6 mins read 25 Jan 2021

South Australia to manufacture its first satellite from home soil

South Australia is set to launch its first-ever locally-manufactured satellite to space in April 2022 with the help of Adelaide-based space companies Inovor Technologies and Myriota.

Artist impression of SASAT1. Credit: Alex Preist, Inovor Technologies.

South Australian Premier Steven Marshall announced last week that the state will be partnering with local space industry stakeholders to send a 6-unit nanosatellite, named SASAT1, into low Earth orbit (LEO) within an estimated delivery date of 15 months.

With the project starting to take shape early this year, the SASAT1 Space Services Mission is targeted to be launched in early to mid-2022 and will remain operational in LEO for at least another five years to survey the state’s weather and natural environment.

South Australia is quickly becoming known as the hub for space innovation and industry in Australia, and the SASAT1 brings together some of the most valuable players across the state and the nation.

“South Australia is embarking on a bold mission with industry to design and build a satellite to deliver space-derived services to the state – a venture never undertaken before by any State Government around the country,” Premier Marshall said.

“Not only will the satellite help us make better decisions for state services, it comprehensively cements South Australia as the space state.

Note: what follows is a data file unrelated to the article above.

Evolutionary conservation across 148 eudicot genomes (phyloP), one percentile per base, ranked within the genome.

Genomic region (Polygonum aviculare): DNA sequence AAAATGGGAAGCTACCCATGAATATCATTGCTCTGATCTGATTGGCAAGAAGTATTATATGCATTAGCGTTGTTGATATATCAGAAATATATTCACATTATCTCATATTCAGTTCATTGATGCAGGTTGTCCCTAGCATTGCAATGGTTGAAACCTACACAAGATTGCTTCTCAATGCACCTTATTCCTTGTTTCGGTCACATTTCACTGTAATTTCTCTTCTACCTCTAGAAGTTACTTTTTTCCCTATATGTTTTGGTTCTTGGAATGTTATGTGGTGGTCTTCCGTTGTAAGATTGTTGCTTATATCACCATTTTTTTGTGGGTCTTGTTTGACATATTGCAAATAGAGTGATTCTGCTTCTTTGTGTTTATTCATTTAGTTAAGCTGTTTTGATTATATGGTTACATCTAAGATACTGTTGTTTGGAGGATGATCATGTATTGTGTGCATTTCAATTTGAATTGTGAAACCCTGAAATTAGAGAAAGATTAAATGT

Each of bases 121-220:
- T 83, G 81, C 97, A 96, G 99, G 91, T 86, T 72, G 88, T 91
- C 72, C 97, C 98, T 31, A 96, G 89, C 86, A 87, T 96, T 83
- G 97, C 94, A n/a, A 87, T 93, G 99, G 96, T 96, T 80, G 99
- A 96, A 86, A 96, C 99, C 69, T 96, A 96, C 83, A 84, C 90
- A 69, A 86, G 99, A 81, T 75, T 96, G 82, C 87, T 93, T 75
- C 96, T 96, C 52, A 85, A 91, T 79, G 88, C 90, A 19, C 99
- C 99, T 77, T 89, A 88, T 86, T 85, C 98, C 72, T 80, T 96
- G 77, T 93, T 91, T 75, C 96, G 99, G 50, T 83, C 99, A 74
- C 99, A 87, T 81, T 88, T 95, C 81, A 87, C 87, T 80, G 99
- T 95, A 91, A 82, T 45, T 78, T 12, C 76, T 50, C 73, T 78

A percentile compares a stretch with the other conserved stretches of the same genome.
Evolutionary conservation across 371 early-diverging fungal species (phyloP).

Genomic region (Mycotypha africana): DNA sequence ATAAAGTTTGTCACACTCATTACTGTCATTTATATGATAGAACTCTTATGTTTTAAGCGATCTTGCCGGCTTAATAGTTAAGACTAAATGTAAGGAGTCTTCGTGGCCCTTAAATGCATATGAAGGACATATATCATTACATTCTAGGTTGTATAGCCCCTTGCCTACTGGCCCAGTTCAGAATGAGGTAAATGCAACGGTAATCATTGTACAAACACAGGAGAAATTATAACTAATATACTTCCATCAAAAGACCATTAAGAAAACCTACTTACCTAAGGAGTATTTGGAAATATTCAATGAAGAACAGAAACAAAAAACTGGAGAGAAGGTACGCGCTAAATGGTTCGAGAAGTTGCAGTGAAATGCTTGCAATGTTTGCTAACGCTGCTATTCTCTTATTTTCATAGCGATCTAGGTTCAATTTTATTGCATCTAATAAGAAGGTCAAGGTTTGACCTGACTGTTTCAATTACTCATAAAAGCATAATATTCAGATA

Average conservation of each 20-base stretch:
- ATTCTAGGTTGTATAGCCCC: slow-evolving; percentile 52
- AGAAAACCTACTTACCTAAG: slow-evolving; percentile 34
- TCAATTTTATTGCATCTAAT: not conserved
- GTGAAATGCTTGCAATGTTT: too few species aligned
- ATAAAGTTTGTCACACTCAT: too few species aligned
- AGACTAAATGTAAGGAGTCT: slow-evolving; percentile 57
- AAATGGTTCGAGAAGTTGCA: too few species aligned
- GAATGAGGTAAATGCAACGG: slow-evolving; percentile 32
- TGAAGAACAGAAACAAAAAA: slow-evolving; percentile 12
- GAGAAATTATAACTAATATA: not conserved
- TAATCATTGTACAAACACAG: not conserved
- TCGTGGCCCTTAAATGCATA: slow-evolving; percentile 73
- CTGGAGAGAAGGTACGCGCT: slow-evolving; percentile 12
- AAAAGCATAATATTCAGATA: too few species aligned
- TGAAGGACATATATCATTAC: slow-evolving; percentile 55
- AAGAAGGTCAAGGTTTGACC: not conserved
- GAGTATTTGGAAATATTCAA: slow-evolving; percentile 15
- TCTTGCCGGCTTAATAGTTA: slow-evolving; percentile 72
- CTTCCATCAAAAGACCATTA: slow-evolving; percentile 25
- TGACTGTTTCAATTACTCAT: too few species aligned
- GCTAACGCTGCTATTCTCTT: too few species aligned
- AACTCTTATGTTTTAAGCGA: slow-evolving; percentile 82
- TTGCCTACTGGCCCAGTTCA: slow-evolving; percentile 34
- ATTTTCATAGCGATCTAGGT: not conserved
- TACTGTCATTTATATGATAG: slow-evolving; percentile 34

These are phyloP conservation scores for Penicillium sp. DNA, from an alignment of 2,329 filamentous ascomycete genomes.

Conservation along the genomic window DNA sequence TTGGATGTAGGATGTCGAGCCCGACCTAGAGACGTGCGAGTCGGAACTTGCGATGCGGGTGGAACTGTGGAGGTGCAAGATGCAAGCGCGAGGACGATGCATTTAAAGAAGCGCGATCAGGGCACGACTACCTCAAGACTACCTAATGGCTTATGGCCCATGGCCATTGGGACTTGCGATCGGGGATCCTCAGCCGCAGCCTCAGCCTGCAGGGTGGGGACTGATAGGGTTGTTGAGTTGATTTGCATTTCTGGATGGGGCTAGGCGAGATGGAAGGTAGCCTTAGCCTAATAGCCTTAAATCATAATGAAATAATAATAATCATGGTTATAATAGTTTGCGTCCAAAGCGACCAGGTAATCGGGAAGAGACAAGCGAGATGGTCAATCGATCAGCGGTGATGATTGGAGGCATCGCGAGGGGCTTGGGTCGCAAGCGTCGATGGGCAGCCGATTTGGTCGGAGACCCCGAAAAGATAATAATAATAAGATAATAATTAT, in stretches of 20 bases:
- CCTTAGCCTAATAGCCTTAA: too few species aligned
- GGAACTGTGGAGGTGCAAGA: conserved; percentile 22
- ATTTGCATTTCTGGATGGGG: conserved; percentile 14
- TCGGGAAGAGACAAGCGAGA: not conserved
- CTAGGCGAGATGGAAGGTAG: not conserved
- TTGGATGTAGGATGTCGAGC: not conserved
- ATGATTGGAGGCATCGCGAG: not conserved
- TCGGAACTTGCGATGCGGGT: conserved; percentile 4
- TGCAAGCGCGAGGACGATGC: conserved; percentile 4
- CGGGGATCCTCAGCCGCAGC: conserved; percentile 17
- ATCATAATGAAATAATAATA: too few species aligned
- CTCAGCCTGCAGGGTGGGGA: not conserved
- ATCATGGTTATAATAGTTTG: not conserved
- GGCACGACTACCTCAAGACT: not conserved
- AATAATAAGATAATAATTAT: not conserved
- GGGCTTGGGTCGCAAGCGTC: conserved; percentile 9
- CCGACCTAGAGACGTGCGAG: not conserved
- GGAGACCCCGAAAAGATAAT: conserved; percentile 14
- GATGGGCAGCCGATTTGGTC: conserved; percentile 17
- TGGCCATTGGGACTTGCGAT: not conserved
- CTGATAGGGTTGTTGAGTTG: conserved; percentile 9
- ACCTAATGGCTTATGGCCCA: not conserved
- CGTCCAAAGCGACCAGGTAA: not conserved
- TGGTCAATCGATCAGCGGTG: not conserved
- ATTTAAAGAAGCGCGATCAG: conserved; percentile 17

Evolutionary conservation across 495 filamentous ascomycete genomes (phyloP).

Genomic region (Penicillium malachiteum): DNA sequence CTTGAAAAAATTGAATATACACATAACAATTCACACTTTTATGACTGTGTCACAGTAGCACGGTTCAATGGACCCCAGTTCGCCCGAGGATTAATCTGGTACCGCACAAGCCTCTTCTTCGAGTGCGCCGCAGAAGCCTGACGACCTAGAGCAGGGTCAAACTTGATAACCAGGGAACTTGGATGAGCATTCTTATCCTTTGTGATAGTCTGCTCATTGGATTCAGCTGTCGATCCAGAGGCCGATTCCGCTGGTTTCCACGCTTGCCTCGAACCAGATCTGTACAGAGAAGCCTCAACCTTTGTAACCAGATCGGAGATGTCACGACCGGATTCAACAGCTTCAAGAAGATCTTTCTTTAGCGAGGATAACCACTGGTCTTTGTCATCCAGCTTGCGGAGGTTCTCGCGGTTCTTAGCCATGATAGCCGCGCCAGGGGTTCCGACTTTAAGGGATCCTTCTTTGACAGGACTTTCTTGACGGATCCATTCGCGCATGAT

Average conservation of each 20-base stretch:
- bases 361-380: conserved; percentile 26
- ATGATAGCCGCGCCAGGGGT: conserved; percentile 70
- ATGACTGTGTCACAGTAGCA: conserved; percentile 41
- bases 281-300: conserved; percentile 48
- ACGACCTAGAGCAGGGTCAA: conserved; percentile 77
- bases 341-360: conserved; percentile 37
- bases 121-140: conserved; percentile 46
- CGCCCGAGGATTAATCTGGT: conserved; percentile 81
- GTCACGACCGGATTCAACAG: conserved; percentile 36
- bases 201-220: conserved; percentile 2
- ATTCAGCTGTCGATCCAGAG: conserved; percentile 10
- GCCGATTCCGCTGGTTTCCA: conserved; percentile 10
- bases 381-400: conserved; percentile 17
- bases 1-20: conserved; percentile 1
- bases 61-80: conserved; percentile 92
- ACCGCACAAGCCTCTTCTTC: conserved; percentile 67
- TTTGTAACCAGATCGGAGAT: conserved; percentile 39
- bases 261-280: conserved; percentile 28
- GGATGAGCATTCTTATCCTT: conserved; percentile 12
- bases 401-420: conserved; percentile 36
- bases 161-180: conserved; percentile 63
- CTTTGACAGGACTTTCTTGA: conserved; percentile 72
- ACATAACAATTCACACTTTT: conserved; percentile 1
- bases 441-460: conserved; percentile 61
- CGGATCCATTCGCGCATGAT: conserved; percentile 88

“To be announcing that we will embark on a flagship space mission in early 2021 to deliver progressive space-derived services to South Australia is astounding and demonstrates why our state is the national leader in space innovation.”

Inovor Technologies to build Vehicle

Artist illustration of an Inovor Satellite (not SASAT1) in orbit. Credit: Inovor Technologies.

Inovor specialises in building satellite buses (the shell of the satellite that holds all the components and payloads together in place). In the same way that buses on the road protect and transport humans, these satellite buses serve the purpose of carrying the all-important payload to LEO while keeping it safe from the stresses of launch and space weather. 

For the SASAT1 mission, Inovor has been tasked with designing, building and testing the satellite bus. Inovor has developed a family of satellites called Apogee, which is available as a turnkey solution for commercial use. The SASAT1 nanosatellite will be a 6-unit Apogee Cubesat, which is a 2 x 3 grid of six cubes, each of 10cm in length.

CEO of Inovor, Matthew Tetlow, comments that the SASAT1 mission will demonstrate “how information from space can be used to improve our lives on Earth.” He also adds that it is “also helping to build a space ecosystem that will support the creation of more high-tech careers into the future for young South Australians.”

While the above two space startups are proudly Adelaide-based, the company that will provide the rocket to launch the satellite to an altitude of approximately 400km has not yet been announced. Presumably, this rate-limiting step (Fleet article) would depend on the launch schedule of each of the handful of companies that are currently available, including Rocket Lab and SpaceX.

Myriota to build Payload

Credit: SmarSatCRC and Sarah Darbyshire.

Myriota is an Australian telecommunications company with an impressive track record in providing low-cost, long-lasting IoT connectivity while eliminating the need for additional ground-based stations or other infrastructure. 

Previously, it has partnered with companies like Optus Business and Future Fleet International, providing small, affordable IoT devices that can be used for telecommunications and logistics management in a much more efficient, safe and cost-effective manner.